Monday, July 7, 2008

Internship: A Golden Opportunity If You Know How to Spin Gold Out of Straw

The playbill for the 2008 “Free Shakespeare in Barnsdall Park” (Los Angeles) by the Independent Shakespeare Company ( listed the company members for the production of HENRY IV (parts 1 and 2). I noted the last item on the company list – intern – and a male name. Yes, I said to myself, someone is getting a chance to follow his passion.

Now I don’t know whether this particular passion is acting or directing or stage management or theater company management. But I do know that someone is getting to see a theater production up close and personal. And whether this bird’s eye view encourages the intern to continue pursuing his passion – or turns him off forever to anything connected with the theater – the intern should be able to avoid regrets of never trying to follow his passion.

And while I also can’t know what the HENRY IVth intern is doing for the production, I read with interest Erin Chambers’ Wall Street Journal July 1st article “Tips to Make the Most of Summer Internships.” In general I agreed with many of the tips, which are as true for paying jobs as they are for unpaid internships.

I disagreed with the information under the heading “Don’t get discouraged.” Here’s what Chambers wrote: “If it’s been a few weeks, and you’re still just making photocopies, don’t fret – or complain. Request a meeting with your supervisor to ask about new projects.”

In many industries an internship is exactly that – making photocopies. But what goes along with making photocopies is usually the ability to read anything you’re handed to photocopy:

  • If you’re handed an office memo to photocopy, read it to learn how office memos are written. (Obviously you don’t repeat what you’re read.)

  • If you’re handed movie scripts to photocopy (entertainment industry), ask if it is okay to make a copy for yourself to read. (Again, obviously you don’t show this to anyone else outside the office.)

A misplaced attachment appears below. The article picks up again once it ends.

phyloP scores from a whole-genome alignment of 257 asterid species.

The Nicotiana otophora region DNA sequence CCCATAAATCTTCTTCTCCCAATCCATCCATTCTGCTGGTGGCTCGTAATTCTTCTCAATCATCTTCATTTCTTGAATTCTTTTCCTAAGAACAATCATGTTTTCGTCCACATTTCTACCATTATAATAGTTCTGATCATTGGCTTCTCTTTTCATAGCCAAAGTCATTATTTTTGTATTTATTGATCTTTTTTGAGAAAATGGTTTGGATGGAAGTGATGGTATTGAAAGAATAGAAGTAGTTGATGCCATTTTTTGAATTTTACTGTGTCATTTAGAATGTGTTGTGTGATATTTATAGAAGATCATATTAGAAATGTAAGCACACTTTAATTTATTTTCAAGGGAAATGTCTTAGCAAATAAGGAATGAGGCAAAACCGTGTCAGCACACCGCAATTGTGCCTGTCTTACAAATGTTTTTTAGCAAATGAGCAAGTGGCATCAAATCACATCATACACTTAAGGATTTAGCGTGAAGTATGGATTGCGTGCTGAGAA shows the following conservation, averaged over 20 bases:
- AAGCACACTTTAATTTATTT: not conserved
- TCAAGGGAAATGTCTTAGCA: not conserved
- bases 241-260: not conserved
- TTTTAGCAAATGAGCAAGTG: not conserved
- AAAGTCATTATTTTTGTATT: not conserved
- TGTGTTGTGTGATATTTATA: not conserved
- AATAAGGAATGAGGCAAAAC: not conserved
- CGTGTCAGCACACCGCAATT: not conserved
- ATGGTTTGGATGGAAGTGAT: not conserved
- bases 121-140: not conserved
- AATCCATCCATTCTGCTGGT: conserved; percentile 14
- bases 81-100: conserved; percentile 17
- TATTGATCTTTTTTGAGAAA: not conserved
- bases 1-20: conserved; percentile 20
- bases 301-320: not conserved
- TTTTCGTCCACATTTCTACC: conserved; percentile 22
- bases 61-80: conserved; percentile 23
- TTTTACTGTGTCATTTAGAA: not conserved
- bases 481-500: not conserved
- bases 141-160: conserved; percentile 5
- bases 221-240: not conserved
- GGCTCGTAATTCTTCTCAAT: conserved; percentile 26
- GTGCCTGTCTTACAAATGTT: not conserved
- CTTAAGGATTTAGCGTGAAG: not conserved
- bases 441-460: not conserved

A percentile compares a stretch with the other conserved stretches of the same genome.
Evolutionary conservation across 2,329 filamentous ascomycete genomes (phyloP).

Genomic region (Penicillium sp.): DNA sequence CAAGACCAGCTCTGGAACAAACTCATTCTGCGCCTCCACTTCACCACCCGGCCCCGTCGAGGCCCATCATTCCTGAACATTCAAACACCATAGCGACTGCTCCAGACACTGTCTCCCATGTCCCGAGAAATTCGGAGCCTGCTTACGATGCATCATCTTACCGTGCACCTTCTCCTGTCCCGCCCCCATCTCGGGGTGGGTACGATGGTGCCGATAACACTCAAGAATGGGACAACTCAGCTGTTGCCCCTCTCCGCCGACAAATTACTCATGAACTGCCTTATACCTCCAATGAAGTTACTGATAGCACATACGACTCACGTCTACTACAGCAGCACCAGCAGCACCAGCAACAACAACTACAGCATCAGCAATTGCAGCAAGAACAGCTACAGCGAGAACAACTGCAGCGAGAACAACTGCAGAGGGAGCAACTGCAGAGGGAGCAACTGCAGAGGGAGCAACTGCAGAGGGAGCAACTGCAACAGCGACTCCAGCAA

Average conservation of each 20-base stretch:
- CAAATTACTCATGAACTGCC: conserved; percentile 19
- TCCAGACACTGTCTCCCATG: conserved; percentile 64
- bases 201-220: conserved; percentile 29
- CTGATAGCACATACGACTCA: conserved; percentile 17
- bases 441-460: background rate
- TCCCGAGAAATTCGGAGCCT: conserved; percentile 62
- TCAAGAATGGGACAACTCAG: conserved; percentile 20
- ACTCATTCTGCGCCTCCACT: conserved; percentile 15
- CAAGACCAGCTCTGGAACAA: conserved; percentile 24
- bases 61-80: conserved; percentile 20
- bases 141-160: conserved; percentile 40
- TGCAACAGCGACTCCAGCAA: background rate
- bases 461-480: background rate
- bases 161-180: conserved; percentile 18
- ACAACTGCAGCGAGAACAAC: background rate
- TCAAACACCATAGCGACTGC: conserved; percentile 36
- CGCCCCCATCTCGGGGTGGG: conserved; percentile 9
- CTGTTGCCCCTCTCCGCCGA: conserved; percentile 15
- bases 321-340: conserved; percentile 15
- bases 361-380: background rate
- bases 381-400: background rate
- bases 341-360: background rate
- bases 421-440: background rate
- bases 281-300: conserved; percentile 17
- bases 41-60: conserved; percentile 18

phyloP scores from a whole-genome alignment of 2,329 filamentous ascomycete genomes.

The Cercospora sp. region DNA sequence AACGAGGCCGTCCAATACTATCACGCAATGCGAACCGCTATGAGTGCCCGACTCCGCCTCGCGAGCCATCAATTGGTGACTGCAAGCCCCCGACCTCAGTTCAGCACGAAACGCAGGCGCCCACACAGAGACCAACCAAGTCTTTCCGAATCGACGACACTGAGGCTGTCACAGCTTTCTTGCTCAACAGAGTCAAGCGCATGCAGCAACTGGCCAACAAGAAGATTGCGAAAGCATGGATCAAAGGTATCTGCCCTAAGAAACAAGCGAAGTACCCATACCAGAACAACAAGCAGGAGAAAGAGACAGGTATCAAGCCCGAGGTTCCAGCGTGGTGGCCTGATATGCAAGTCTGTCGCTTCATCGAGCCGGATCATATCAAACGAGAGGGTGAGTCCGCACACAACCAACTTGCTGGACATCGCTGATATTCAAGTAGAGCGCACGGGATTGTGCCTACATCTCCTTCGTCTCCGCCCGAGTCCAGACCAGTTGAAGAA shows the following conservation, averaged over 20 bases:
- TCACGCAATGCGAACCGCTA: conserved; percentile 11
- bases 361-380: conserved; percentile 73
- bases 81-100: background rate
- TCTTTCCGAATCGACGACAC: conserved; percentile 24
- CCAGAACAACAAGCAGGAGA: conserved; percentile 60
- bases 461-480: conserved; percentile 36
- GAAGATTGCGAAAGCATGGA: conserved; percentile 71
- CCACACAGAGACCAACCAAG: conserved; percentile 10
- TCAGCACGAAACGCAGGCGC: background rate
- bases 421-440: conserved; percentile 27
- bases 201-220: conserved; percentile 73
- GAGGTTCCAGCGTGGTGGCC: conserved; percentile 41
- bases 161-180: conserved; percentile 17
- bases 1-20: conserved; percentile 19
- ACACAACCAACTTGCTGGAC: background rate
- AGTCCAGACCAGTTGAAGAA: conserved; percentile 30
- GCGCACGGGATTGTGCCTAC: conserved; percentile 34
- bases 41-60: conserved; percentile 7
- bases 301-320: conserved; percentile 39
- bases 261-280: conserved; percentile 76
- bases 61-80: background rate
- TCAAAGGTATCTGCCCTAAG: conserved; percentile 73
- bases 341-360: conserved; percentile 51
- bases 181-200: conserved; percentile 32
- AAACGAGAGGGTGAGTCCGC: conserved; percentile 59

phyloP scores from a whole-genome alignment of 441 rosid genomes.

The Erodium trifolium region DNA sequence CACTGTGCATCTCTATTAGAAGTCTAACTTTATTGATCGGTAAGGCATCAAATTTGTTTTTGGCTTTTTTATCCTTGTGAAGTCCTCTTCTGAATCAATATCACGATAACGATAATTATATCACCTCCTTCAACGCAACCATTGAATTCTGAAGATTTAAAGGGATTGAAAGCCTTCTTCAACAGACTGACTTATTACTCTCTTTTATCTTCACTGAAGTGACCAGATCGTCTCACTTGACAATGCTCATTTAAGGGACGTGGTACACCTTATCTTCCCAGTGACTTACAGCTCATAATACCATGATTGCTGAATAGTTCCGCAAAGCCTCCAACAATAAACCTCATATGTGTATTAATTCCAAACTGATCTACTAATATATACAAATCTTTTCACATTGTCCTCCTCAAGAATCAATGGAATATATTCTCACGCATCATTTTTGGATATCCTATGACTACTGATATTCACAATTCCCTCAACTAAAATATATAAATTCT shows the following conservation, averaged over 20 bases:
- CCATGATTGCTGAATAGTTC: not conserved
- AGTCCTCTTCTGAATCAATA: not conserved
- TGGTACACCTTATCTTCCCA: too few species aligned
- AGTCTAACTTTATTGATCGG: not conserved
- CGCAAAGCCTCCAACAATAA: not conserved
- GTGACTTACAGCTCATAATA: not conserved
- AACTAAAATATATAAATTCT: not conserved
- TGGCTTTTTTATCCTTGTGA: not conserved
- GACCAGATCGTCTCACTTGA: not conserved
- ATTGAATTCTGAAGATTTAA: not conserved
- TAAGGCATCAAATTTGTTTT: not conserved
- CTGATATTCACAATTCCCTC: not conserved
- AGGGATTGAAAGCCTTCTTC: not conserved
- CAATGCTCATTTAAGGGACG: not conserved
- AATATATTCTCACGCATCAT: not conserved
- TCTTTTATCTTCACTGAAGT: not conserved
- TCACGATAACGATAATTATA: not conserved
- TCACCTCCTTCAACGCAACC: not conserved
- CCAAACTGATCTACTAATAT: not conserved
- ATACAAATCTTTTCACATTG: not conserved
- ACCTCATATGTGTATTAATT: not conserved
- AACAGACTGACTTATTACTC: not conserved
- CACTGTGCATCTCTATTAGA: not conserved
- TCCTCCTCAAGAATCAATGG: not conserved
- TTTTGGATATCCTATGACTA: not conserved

A summer spent photocopying may seem dull. Yet if you’ve made the best use of your time – such as carefully paying attention to what goes on around you concerning office politics – you will have learned a great deal of valuable information for your future path. Plus you may get enough insight to know whether you want to consider pursuing a career path in this field.

Good interns take lemons if that’s what they’re handed and make lemonade for their own learning experience. And those same good interns often get great letters of recommendation because they were team players and didn’t expect entitlements. (A relative of mine works with interns at a large company and told me he’s constantly surprised by the sense of entitlement the interns have.)

If there were an intern bill of rights, it would state:

  • You are not promised to get to do fascinating and challenging tasks at the workplace.

  • You are promised to learn a great deal if you keep your eyes and ears open.

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1 comment:

Jenny said...

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Thank you!